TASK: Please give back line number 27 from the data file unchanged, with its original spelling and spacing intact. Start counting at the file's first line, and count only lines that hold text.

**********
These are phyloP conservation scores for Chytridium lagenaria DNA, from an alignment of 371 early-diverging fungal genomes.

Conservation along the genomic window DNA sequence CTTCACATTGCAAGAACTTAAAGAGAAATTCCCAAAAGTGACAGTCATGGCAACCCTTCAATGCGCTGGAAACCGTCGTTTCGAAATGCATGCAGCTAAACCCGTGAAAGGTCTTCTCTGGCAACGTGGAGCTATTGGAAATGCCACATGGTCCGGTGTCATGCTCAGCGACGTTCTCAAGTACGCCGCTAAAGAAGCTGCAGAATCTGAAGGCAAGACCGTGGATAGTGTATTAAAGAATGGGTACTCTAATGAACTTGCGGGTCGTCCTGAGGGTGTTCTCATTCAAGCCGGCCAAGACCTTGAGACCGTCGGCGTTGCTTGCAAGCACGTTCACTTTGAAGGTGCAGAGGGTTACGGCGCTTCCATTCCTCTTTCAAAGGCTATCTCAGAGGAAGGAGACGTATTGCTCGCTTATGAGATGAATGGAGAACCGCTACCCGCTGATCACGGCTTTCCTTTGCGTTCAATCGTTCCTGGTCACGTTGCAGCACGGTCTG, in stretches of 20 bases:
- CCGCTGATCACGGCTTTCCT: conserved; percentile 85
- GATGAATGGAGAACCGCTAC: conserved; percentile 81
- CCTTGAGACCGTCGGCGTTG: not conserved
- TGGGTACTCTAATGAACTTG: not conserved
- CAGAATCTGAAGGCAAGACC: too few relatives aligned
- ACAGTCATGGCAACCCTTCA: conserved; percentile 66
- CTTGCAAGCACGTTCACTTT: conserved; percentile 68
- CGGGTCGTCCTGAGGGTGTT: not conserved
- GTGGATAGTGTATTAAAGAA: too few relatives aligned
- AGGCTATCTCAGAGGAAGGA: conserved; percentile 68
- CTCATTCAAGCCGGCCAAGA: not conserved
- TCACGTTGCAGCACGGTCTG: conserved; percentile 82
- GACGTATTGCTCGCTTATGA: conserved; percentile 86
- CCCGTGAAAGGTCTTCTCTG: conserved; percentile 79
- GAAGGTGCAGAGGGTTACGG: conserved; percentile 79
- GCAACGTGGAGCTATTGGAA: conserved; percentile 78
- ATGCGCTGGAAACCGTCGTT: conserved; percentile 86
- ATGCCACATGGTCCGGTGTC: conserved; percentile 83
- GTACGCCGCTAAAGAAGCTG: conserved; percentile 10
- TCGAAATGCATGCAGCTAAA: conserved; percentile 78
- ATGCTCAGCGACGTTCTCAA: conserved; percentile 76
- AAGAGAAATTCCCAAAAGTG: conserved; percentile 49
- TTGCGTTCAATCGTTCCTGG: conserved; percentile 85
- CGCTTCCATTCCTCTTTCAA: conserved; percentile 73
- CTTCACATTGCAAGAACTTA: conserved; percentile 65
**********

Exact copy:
- CTTCACATTGCAAGAACTTA: conserved; percentile 65